How can direct marketers in the credit card industry systematically tap into their current customer databases to increase sales? The answer lies in a more strategic, but simple, approach to database development and market research.
Use a four-step approach in database management to acquire new customers: market research; customer segmentation by attitudes; developing the optimum messaging for the most promising customer group; applying insights to predict new and potential customers.
This can be demonstrated by the recent experience of a major British bank had. It wanted to launch a co-branded credit card that would not require expensive and undue marketing. While previous commissioned research provided statistics, the bank remained without actionable direction.
Here’s how the challenge was tackled.
Know the customers’ individual “hot buttons.” It was first critical to identify these hot buttons. This meant looking at a lot of communication messages rather than a few, as is usually done. A professional facilitator helped the bank’s development team create 225 elements in a full-day session. About 150 respondents, as well as an optimization method known as IdeaMap, identified the hot buttons for customers. These hot buttons were then optimized into compelling offers. To find hot buttons in a realistic context, the group tested 100 different propositions and by making them unique, 15,000 possibilities were tested. Furthermore, each customer saw systematically varied combinations of features/offers. This systematic variation, called experimental design, was critical, because it identified what specific concept elements were “turn-ons” and “turnoffs” for each customer.
Discovering new segments of credit card customers. Conventional ways of dividing customers don’t really reflect the way customers differ in their reactions to credit card offers. Attitudes are the gateways to success.
There were two major attitude segments and a third group of individuals who did not care about anything that the bank would tell them. None of the three groups was particularly interested in credit cards, as such. What made the difference was what the bank would provide, and the language used to communicate the offer.
The first segment (40 percent of customers tested) was highly responsive to financial benefits (e.g., low interest rates) and not particularly interested in other offerings (e.g., gifts). These were not prime prospects – it would be too expensive to create a card for them.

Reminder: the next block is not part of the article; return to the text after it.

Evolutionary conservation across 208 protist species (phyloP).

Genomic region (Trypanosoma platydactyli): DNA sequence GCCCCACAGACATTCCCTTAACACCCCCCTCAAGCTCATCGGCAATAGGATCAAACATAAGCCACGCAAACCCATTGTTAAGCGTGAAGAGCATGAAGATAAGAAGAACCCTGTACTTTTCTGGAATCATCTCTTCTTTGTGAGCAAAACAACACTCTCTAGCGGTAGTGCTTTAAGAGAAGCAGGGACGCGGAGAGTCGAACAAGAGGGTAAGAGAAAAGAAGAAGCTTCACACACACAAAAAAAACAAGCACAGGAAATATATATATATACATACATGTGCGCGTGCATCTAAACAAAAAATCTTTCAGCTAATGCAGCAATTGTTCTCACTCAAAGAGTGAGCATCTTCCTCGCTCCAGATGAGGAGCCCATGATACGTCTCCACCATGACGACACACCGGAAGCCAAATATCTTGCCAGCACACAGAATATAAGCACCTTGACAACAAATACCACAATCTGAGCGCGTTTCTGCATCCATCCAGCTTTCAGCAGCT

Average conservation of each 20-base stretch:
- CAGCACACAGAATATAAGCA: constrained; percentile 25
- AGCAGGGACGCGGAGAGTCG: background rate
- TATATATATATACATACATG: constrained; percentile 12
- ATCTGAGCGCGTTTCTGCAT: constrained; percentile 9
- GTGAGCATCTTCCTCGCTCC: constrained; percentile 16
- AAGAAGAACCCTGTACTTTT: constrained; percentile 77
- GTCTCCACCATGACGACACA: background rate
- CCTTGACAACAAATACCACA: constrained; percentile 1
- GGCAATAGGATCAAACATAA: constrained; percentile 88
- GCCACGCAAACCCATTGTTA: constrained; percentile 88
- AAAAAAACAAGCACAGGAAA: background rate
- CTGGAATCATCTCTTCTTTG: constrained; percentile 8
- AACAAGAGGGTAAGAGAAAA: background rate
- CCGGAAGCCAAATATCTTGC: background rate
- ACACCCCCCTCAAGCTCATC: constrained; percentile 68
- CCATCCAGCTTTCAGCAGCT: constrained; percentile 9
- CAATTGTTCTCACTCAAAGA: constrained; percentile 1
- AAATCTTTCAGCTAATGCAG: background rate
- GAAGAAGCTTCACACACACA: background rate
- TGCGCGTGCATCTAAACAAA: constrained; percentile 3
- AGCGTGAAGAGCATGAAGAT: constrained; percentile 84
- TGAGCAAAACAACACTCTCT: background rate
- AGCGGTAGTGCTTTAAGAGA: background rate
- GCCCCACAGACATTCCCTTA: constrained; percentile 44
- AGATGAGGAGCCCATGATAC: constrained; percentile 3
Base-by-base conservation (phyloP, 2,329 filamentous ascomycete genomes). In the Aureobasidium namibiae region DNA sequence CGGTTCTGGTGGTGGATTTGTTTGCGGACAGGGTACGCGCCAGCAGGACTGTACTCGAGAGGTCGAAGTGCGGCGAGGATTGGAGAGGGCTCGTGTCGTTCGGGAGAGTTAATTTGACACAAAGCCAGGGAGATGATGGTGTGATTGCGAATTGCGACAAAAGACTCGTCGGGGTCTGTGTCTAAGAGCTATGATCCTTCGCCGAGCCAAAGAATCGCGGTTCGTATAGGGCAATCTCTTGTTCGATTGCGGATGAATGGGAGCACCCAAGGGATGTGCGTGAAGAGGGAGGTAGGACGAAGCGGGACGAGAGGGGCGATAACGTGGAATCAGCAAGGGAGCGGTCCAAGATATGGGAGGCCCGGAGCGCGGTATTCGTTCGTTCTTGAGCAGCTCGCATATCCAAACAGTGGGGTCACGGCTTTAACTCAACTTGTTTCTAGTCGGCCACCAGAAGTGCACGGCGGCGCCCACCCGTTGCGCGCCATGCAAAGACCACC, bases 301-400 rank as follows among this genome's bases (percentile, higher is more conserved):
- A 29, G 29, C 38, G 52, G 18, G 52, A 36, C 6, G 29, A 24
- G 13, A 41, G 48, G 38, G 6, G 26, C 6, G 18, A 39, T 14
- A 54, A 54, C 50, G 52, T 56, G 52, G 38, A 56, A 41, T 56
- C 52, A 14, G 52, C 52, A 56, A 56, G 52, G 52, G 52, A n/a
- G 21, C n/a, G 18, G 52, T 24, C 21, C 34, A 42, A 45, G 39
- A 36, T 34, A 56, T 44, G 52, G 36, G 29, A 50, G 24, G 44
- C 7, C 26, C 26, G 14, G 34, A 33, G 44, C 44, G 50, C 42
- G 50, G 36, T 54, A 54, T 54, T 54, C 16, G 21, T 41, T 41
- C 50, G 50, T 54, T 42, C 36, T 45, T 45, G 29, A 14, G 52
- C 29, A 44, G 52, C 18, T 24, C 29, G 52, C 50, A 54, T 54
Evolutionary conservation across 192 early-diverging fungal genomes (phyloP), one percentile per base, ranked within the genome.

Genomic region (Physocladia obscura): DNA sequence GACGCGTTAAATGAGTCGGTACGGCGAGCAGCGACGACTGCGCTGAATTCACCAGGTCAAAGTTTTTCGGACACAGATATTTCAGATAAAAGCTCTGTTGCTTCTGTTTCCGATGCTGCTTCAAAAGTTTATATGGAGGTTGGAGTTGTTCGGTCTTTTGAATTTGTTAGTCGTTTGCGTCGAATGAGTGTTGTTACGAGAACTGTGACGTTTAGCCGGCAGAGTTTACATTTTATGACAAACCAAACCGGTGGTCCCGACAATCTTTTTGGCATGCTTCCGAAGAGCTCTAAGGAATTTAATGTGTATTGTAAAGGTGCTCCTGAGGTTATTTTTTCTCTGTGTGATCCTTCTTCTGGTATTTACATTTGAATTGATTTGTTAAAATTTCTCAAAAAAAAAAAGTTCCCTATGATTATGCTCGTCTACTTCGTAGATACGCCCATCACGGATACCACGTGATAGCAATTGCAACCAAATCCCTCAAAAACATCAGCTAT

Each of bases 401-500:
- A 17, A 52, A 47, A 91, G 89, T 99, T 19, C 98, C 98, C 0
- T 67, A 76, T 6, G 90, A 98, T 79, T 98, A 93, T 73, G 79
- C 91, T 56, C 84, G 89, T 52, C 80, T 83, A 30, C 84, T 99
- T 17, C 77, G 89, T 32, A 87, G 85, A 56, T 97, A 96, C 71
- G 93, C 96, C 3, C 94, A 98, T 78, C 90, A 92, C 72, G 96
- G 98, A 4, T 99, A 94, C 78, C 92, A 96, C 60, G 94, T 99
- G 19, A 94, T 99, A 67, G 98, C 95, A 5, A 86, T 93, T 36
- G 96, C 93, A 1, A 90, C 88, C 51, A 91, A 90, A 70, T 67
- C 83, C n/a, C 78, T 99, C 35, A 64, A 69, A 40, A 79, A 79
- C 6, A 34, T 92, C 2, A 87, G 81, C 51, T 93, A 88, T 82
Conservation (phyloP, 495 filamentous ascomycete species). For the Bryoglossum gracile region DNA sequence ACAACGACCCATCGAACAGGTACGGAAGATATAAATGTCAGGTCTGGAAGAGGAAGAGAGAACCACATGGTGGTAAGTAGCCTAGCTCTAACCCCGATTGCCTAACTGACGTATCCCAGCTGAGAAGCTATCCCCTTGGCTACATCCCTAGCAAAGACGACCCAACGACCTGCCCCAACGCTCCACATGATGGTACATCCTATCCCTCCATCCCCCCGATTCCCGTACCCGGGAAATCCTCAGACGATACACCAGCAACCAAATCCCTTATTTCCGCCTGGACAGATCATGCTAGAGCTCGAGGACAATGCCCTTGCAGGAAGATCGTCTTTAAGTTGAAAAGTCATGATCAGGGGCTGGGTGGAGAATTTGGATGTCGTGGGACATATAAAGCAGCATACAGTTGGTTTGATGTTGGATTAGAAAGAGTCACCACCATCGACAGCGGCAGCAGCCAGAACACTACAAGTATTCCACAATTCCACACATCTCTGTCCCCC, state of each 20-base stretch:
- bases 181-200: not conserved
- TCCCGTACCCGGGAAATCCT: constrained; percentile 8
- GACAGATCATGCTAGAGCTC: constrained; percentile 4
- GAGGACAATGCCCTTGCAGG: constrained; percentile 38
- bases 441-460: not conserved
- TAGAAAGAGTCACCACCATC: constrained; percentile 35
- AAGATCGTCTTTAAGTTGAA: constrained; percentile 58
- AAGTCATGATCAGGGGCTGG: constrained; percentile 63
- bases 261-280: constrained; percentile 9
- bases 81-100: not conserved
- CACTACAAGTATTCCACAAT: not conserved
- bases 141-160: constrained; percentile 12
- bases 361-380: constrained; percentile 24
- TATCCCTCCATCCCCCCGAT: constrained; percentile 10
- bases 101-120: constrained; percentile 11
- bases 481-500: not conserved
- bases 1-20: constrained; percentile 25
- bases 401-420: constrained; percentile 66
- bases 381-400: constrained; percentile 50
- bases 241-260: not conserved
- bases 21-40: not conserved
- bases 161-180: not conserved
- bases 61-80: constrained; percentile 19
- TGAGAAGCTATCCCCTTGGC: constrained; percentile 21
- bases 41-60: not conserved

The second segment (35 percent) strongly responded to a number of lifestyle offers, such as a chance to participate in trips to certain events. They didn’t want merchandise, and they were only modestly interested in low annual percentage rates and better financial terms. These were the prime prospects. They could be satisfied and it would profitable to gain them as customers.
Creating an optimum offering and sending it to the right person. The optimum concept for the lifestyle group comprised the elements (messages) that would turn on these customers. With the knowledge of their hot buttons, creating this concept became quite easy. The bank held back reserve elements for this segment to promote activation of the card, as well as messages to send after six months and one year to refresh the relationship.
A cross-tabulation of the individuals in the segments showed that they cut across various demographic segments, such as age, income, etc. Since simple targeting would not work, it was necessary to create a decision tree to enable the bank to estimate the odds that a specific person would belong to the lifestyle segment and then concentrate on sending the right message to people who were deemed to fall into that segment. The results were promising – showing a fairly good increase in response rate for acquisition. (Lifts in response rate vary in these studies from 40 percent to more than 150 percent.)
Implications for direct marketers:
1) Know the customer on an ongoing basis, through actionable studies of customer attitudes. It is possible to obtain a lift in response rates using consumer reaction to and optimization of concepts. But this requires ongoing knowledge of changing customer tastes and wants, and research that can be immediately turned into optimal concepts and offerings.
2) Combine customer needs and wants with database information to create a more powerful model. Rather than renting databases and developing models based upon past behavior, incorporate knowledge of customer wants and optimal messages into the modeling.
3) Work with large customer base sizes (e.g., on the Web) and create smaller segments that approach 1:1 marketing. It may be feasible to create individualized offers for credit cards by creating segments of very small sizes. These very small segments allow for the increased personalization of the credit card offer. n